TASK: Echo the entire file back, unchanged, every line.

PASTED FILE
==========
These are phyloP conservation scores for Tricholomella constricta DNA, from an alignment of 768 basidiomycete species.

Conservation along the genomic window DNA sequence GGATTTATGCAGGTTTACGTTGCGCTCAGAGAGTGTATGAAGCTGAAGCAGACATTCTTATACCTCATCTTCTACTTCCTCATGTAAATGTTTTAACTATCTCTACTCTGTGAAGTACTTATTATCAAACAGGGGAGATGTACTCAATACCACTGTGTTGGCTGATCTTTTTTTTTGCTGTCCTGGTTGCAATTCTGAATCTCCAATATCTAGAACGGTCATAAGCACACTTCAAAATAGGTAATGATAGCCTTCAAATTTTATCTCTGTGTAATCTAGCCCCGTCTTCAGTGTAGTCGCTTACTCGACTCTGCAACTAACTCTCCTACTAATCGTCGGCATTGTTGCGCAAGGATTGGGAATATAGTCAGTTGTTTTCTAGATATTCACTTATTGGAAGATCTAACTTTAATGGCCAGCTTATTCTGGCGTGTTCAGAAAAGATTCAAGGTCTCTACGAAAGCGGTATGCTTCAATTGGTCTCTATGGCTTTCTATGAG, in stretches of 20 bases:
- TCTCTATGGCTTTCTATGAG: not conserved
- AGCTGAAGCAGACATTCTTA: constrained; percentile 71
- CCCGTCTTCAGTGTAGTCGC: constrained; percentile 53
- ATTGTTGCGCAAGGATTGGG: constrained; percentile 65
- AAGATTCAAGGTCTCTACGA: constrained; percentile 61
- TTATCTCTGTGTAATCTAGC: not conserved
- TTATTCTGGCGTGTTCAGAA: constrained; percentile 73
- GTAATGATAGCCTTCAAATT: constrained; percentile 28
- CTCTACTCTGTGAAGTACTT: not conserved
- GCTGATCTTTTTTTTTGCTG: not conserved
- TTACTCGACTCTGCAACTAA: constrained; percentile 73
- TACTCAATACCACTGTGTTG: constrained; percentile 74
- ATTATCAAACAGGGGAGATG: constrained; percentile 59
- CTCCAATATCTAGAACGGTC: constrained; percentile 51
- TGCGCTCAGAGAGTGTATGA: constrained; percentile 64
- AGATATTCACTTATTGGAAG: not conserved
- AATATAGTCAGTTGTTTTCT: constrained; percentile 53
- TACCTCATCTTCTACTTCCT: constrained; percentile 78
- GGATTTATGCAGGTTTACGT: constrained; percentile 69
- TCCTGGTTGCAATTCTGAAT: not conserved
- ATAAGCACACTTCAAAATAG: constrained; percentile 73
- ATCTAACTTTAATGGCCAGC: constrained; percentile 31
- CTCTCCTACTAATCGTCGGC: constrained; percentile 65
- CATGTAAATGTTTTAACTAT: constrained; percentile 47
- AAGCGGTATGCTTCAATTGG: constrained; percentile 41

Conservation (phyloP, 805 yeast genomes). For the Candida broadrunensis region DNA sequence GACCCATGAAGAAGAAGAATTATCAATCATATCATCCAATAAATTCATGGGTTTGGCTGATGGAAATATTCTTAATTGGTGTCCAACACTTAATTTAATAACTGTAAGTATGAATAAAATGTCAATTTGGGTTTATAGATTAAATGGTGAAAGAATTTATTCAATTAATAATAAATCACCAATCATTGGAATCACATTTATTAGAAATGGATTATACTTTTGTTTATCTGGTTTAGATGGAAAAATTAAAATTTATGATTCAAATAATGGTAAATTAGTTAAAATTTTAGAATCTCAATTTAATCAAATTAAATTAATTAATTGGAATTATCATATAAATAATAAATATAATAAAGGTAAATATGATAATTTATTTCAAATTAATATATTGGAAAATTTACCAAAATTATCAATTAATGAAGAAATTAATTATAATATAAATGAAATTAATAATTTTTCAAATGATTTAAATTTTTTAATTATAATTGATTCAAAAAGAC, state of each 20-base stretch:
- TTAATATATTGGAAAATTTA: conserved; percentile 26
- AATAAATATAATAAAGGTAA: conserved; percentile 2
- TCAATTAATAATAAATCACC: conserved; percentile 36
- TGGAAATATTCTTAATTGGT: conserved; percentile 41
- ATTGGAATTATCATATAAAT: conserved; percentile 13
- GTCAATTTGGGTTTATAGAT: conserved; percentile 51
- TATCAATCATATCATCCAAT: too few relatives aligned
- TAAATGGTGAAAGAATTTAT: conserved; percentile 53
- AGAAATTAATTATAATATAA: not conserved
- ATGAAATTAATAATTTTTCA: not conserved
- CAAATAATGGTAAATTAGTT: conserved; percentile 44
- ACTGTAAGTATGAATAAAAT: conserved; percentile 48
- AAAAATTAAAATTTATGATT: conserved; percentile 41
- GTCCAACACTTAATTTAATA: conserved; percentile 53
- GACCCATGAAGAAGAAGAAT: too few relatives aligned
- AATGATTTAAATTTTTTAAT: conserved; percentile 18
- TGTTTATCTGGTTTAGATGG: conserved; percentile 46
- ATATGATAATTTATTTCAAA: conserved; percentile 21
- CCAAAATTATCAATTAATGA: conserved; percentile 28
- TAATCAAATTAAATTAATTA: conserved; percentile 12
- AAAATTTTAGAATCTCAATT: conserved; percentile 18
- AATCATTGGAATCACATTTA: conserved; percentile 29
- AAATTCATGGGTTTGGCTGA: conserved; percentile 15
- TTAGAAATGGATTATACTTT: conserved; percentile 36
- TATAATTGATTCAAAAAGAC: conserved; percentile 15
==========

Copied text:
These are phyloP conservation scores for Tricholomella constricta DNA, from an alignment of 768 basidiomycete species.

Conservation along the genomic window DNA sequence GGATTTATGCAGGTTTACGTTGCGCTCAGAGAGTGTATGAAGCTGAAGCAGACATTCTTATACCTCATCTTCTACTTCCTCATGTAAATGTTTTAACTATCTCTACTCTGTGAAGTACTTATTATCAAACAGGGGAGATGTACTCAATACCACTGTGTTGGCTGATCTTTTTTTTTGCTGTCCTGGTTGCAATTCTGAATCTCCAATATCTAGAACGGTCATAAGCACACTTCAAAATAGGTAATGATAGCCTTCAAATTTTATCTCTGTGTAATCTAGCCCCGTCTTCAGTGTAGTCGCTTACTCGACTCTGCAACTAACTCTCCTACTAATCGTCGGCATTGTTGCGCAAGGATTGGGAATATAGTCAGTTGTTTTCTAGATATTCACTTATTGGAAGATCTAACTTTAATGGCCAGCTTATTCTGGCGTGTTCAGAAAAGATTCAAGGTCTCTACGAAAGCGGTATGCTTCAATTGGTCTCTATGGCTTTCTATGAG, in stretches of 20 bases:
- TCTCTATGGCTTTCTATGAG: not conserved
- AGCTGAAGCAGACATTCTTA: constrained; percentile 71
- CCCGTCTTCAGTGTAGTCGC: constrained; percentile 53
- ATTGTTGCGCAAGGATTGGG: constrained; percentile 65
- AAGATTCAAGGTCTCTACGA: constrained; percentile 61
- TTATCTCTGTGTAATCTAGC: not conserved
- TTATTCTGGCGTGTTCAGAA: constrained; percentile 73
- GTAATGATAGCCTTCAAATT: constrained; percentile 28
- CTCTACTCTGTGAAGTACTT: not conserved
- GCTGATCTTTTTTTTTGCTG: not conserved
- TTACTCGACTCTGCAACTAA: constrained; percentile 73
- TACTCAATACCACTGTGTTG: constrained; percentile 74
- ATTATCAAACAGGGGAGATG: constrained; percentile 59
- CTCCAATATCTAGAACGGTC: constrained; percentile 51
- TGCGCTCAGAGAGTGTATGA: constrained; percentile 64
- AGATATTCACTTATTGGAAG: not conserved
- AATATAGTCAGTTGTTTTCT: constrained; percentile 53
- TACCTCATCTTCTACTTCCT: constrained; percentile 78
- GGATTTATGCAGGTTTACGT: constrained; percentile 69
- TCCTGGTTGCAATTCTGAAT: not conserved
- ATAAGCACACTTCAAAATAG: constrained; percentile 73
- ATCTAACTTTAATGGCCAGC: constrained; percentile 31
- CTCTCCTACTAATCGTCGGC: constrained; percentile 65
- CATGTAAATGTTTTAACTAT: constrained; percentile 47
- AAGCGGTATGCTTCAATTGG: constrained; percentile 41

Conservation (phyloP, 805 yeast genomes). For the Candida broadrunensis region DNA sequence GACCCATGAAGAAGAAGAATTATCAATCATATCATCCAATAAATTCATGGGTTTGGCTGATGGAAATATTCTTAATTGGTGTCCAACACTTAATTTAATAACTGTAAGTATGAATAAAATGTCAATTTGGGTTTATAGATTAAATGGTGAAAGAATTTATTCAATTAATAATAAATCACCAATCATTGGAATCACATTTATTAGAAATGGATTATACTTTTGTTTATCTGGTTTAGATGGAAAAATTAAAATTTATGATTCAAATAATGGTAAATTAGTTAAAATTTTAGAATCTCAATTTAATCAAATTAAATTAATTAATTGGAATTATCATATAAATAATAAATATAATAAAGGTAAATATGATAATTTATTTCAAATTAATATATTGGAAAATTTACCAAAATTATCAATTAATGAAGAAATTAATTATAATATAAATGAAATTAATAATTTTTCAAATGATTTAAATTTTTTAATTATAATTGATTCAAAAAGAC, state of each 20-base stretch:
- TTAATATATTGGAAAATTTA: conserved; percentile 26
- AATAAATATAATAAAGGTAA: conserved; percentile 2
- TCAATTAATAATAAATCACC: conserved; percentile 36
- TGGAAATATTCTTAATTGGT: conserved; percentile 41
- ATTGGAATTATCATATAAAT: conserved; percentile 13
- GTCAATTTGGGTTTATAGAT: conserved; percentile 51
- TATCAATCATATCATCCAAT: too few relatives aligned
- TAAATGGTGAAAGAATTTAT: conserved; percentile 53
- AGAAATTAATTATAATATAA: not conserved
- ATGAAATTAATAATTTTTCA: not conserved
- CAAATAATGGTAAATTAGTT: conserved; percentile 44
- ACTGTAAGTATGAATAAAAT: conserved; percentile 48
- AAAAATTAAAATTTATGATT: conserved; percentile 41
- GTCCAACACTTAATTTAATA: conserved; percentile 53
- GACCCATGAAGAAGAAGAAT: too few relatives aligned
- AATGATTTAAATTTTTTAAT: conserved; percentile 18
- TGTTTATCTGGTTTAGATGG: conserved; percentile 46
- ATATGATAATTTATTTCAAA: conserved; percentile 21
- CCAAAATTATCAATTAATGA: conserved; percentile 28
- TAATCAAATTAAATTAATTA: conserved; percentile 12
- AAAATTTTAGAATCTCAATT: conserved; percentile 18
- AATCATTGGAATCACATTTA: conserved; percentile 29
- AAATTCATGGGTTTGGCTGA: conserved; percentile 15
- TTAGAAATGGATTATACTTT: conserved; percentile 36
- TATAATTGATTCAAAAAGAC: conserved; percentile 15